Surviving is All About Restaurant Mathematics

The SacBee’s Chris Macias wrote a column early in January summarizing highlights of the dining scene during 2013, but he also included the lowlight of nearly three dozen restaurant closings across the Sacramento region.  Within a matter of weeks, two more highly touted and much publicized restaurants would join the likes of Blackbird and Sammy Hagar (funded with $1.5 million from the city of Roseville) in biting the dust:  Enotria and Thir13en.RM Cover

Both of the most recent fatalities were drowning in press coverage with wunderkind chefs in the kitchens who are/were the darlings of local critics.  Less than two years ago, Enotria went through a $1.8 million renovation and built large, expensive staffs in both the kitchen and the front of the house.  Thir13en’s chef made it through to the late rounds of a reality television series, and he continues to operate another restaurant in Sacramento.

What both operations came up short on was something essential to staying in business: profitability.

I’ve thought a lot about the subject of surviving in this business—one that is ultra competitive, surrenders the skinniest of margins and has scant tolerance for mistakes.  At Carpe Vino, we’ve always operated our restaurant as a business first, not as an outlet for a personal “vision” of haute cuisine, nor a quest for a Michelin star.

This reality was driven home for me during a recent visit to Chicago when I spent a couple of hours at Eataly, a two-story, restaurant and retail Mecca of all things Italian, created by celebrity chef Mario Batali, Joe Bastianich and a group of partners (including the person who pioneered the concept in Italy).  Eataly was launched in New York, and the store there grossed $80 million in its first year of operation.  Amazing.

Bastianich and Batali are also partners in 25 restaurants around the world, and I picked up Joe’s 2012 book titled, Restaurant Man, on my visit to Eataly.  He recounts his wild ride in the business as well as insight into how he operates his restaurants.  I plowed through the book quickly, and was rewarded with his insights on why restaurants succeed or fail:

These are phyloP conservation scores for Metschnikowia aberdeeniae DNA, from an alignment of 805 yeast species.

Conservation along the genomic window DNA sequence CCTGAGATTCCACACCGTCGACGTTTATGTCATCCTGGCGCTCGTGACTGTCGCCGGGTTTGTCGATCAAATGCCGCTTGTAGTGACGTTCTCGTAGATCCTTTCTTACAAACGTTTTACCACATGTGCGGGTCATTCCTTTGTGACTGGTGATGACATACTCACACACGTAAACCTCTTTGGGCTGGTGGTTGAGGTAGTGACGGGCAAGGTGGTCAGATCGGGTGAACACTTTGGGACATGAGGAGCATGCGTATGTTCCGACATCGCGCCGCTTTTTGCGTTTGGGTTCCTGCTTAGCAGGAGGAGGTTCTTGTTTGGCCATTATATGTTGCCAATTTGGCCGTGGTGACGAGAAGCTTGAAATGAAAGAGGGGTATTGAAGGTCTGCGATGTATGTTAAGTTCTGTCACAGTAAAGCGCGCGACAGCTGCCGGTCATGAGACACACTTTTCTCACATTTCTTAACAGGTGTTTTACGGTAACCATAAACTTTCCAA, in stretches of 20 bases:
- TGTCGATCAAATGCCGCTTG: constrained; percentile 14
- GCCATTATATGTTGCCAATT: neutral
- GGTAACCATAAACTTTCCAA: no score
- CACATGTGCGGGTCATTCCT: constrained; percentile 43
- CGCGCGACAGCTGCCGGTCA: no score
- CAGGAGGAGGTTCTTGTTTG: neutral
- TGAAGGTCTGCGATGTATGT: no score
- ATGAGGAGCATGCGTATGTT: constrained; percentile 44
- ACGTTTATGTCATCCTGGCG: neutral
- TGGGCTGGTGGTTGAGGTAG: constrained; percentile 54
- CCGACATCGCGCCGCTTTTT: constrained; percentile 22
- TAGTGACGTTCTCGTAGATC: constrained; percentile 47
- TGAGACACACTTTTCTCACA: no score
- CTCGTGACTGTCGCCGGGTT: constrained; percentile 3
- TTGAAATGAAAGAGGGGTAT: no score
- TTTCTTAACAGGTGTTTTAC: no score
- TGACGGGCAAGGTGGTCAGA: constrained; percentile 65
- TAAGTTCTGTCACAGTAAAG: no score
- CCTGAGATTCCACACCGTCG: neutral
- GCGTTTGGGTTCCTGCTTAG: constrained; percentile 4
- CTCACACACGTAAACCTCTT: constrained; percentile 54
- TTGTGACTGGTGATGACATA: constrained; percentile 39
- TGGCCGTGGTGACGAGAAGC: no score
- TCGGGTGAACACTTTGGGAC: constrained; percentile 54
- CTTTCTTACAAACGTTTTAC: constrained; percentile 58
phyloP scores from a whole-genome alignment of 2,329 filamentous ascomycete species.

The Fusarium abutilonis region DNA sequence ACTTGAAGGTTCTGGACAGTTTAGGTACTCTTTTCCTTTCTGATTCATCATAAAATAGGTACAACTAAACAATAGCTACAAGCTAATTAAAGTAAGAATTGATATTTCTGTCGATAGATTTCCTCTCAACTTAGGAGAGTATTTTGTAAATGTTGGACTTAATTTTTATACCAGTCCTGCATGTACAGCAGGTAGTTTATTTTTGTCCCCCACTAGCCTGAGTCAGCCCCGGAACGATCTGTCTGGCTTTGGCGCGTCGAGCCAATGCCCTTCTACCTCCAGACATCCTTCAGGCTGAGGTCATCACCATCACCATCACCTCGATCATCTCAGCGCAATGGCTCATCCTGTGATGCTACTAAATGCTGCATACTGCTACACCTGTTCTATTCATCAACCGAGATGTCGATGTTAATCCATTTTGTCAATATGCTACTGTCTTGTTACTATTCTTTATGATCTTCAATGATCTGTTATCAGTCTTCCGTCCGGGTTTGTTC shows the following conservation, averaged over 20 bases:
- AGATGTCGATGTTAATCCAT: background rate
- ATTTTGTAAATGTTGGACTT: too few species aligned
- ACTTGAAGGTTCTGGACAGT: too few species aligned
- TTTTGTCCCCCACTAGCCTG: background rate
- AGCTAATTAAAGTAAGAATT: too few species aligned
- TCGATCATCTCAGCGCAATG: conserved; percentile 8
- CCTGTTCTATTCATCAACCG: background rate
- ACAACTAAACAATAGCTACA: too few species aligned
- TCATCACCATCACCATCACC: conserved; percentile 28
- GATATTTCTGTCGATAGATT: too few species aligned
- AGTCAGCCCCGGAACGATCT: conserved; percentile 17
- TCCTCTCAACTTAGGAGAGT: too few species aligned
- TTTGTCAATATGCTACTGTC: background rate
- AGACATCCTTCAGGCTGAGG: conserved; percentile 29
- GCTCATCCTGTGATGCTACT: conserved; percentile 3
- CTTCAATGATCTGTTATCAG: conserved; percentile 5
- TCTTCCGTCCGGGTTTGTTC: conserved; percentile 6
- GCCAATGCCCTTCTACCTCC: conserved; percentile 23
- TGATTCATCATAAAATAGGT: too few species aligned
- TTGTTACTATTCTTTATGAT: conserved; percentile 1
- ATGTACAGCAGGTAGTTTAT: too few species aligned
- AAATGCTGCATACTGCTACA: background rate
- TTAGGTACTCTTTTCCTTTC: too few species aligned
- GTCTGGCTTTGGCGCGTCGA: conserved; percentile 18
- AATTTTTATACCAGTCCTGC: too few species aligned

“As long as you are committed to a restaurant and to keeping it fresh and vibrant, as long as you know what you are doing and are watching the margins, you should be able to continue” he explained.  “Exceed expectations and people will always come back. . .You need to announce that you’re in it for the long run, and you do that by leaning on value, quality and the overall experience.  People will get the message you are not a flash in the pan.”

He explained, “In the long term, what keeps restaurants viable is just consistency.  That’s what people want. . .They want to bring friends and show their friends how smart they are because they found this great place.”

The fast track to failure:  “Successful restaurants don’t close themselves; it takes a push, like bad decisions, trend chasing or willful indifference of the owner.”  He added, “The graveyard is filled with the hottest restaurants in town.”

A dozen years ago in February we started rehabbing what is now the bar for Carpe Vino.  The restaurant will be eight years old in April.  We’ve flourished in this business and stayed in business because we’ve grown incrementally and paid for everything along the way.  We didn’t take on massive debt; we’ve paid as we went along a track of reasonable growth. . .especially during very difficult times.

And we’re a poster child of consistency that would make Mr. Bastianich proud.  Our chef, Eric Alexander, has been leading the kitchen since we opened the restaurant in 2006.  Our restaurant manager, Ada Campos, has been with us for six years and Paul Roosen has served in the dining room since Day One.  And, of course, Drew and I have been trying to hang on to the reigns tightly during 12 years of this frenetic life.

What never changes is the combination of excellence and creativity in the kitchen, a keenly professional service staff, the singular space in Old Town in which we operate and consistently delivering value.  Of course we fail occasionally as some visitors have gleefully described in Yelp barbs.

Mr. Bastianich’s advice and observations can actually apply to any business; they are universal covenants, especially his exhortation that to succeed, you either grow or die.  That’s been our mantra at Carpe Vino, illustrated in the fabulous growth of our Wine Club and major strides in wine and restaurant revenues.

For 2014, we’re planning on more growth:  we’ll be opening up on Monday nights soon with a very exciting, one-night-only menu that we think will fill the joint.  And, we’re creating a program to take one of our strongest restaurant skills to the retail market.  More about both soon. . .you’ll be the first to know!